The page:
Tom Petty Documentary Stole Filmmaker’s Footage of Rock Legend, Lawsuit Claims

Tom Petty Documentary Stole Filmmaker’s Footage of Rock Legend, Lawsuit Claims

A filmmaker is suing Warner Music over the 2021 Tom Petty documentary Somewhere You Feel Free, calling the movie a “brazen exploitation” that used nearly an hour of his copyrighted film footage without permission.

In a lawsuit filed last week in Los Angeles federal court, Martyn Atkins says he never gave the Somewhere producers consent to use hours of footage he filmed of the music legend during the 1990s but that the movie nonetheless contained “a shocking 45 minutes” of his materials.

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“Atkins did not provide consent, did not otherwise license any of the footage, and was not compensated in any manner for the Film’s unauthorized, brazen exploitation of the works Atkins created and owns,” his attorneys wrote in a June 18 complaint.

Released in March 2021, Somewhere You Feel Free promised viewers “never-before-seen footage” of Petty as he worked on his 1994 album Wildflowers. Much of the footage was filmed by Atkins, who served as art director for the album and says he often documented the proceedings with a 16mm camera. Later, Atkins says he and the music legend watched the footage and discussed eventually using it to create such a documentary.

But after Petty’s tragic death in 2017, the project didn’t come together until 2020, when Atkins says he was invited to a meeting with Petty’s daughter and other reps from his estate. After they promised him the job of directing the upcoming documentary, Atkins says, he provided them with a detailed breakdown of where he had stored the original footage at Warner Music’s storage facility.

But after that first encounter, he says he was “never asked to another meeting.”

“Atkins had been conned into believing he would produce and direct the film so that Atkins would reveal the location of his footage to defendants,” his lawyers write. “He was then cut out completely — in every imaginable respect. He was not even told as a courtesy that his works would be misappropriated and featured, let alone asked his consent.”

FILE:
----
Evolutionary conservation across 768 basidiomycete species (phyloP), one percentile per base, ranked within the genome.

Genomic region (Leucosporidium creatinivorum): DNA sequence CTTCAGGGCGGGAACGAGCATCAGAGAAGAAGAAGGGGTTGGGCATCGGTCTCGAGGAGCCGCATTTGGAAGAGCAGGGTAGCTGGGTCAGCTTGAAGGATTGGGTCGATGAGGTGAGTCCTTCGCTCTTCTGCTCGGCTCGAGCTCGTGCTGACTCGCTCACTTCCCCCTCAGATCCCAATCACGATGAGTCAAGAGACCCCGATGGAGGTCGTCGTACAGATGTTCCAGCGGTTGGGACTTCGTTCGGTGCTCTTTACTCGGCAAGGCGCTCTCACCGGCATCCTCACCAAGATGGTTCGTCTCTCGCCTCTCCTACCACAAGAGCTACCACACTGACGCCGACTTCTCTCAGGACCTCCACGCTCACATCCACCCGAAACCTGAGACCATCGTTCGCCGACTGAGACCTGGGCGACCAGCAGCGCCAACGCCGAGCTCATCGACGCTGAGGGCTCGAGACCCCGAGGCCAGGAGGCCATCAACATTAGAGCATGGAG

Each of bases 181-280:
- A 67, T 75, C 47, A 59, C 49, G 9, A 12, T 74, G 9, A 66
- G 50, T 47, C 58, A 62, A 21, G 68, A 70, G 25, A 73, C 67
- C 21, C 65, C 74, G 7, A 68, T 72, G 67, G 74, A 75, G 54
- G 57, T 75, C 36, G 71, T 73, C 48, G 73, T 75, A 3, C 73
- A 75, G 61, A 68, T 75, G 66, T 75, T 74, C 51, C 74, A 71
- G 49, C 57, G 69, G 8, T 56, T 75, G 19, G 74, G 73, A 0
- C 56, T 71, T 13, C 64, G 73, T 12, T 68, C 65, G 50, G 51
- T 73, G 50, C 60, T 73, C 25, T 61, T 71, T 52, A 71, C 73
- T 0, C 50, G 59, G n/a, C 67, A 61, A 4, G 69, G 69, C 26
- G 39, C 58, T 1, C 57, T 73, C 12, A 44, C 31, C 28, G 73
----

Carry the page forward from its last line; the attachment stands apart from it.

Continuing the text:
When he saw the movie, Atkins says he says he was shocked at what he saw: Roughly half of the movie’s 90-minute runtime was composed of his footage, including some of the “most compelling and iconic shots of Petty” in the movie. “Atkins simply could not believe it.”

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A likely defense argument from Warner Music is that Atkins produced the footage as a so-called work-for-hire — a legal term meaning he created it at the request of someone else. If true, that would mean that even though Atkins filmed the footage, the rights to it were retained by Petty or the label. After all, he was the art director on Petty’s album and stored the film in Warner’s facilities.

But in his lawsuit, Atkins specifically aimed to preempt that argument: “The footage Atkins shot … was not subject to a work-for-hire or other such agreement. Atkins did not license the footage to Petty, Warner Records, any Warner Records affiliate, or anybody else. He was not acting as an employee of Petty or Warner Records, or any other party [and]  here is no agreement in existence relating to any of the film footage.”

Beyond simply using the footage, the lawsuit claims that Somewhere‘s producers have “repeatedly misrepresented” that the footage was “magically and unexpectedly discovered” before the documentary was shot. “The film’s producers have systematically implemented this false narrative to manipulate the viewing public and bolster the marketing of the film,” the complaint reads.

In technical terms, the lawsuit names Warner Music unit WMG Productions LLC, as well as the film’s production company, Girl On LSD LLC. The lawsuit includes counts of direct and secondary copyright infringement and a claim that the defendants effectively stole his property.

Read the entire lawsuit here: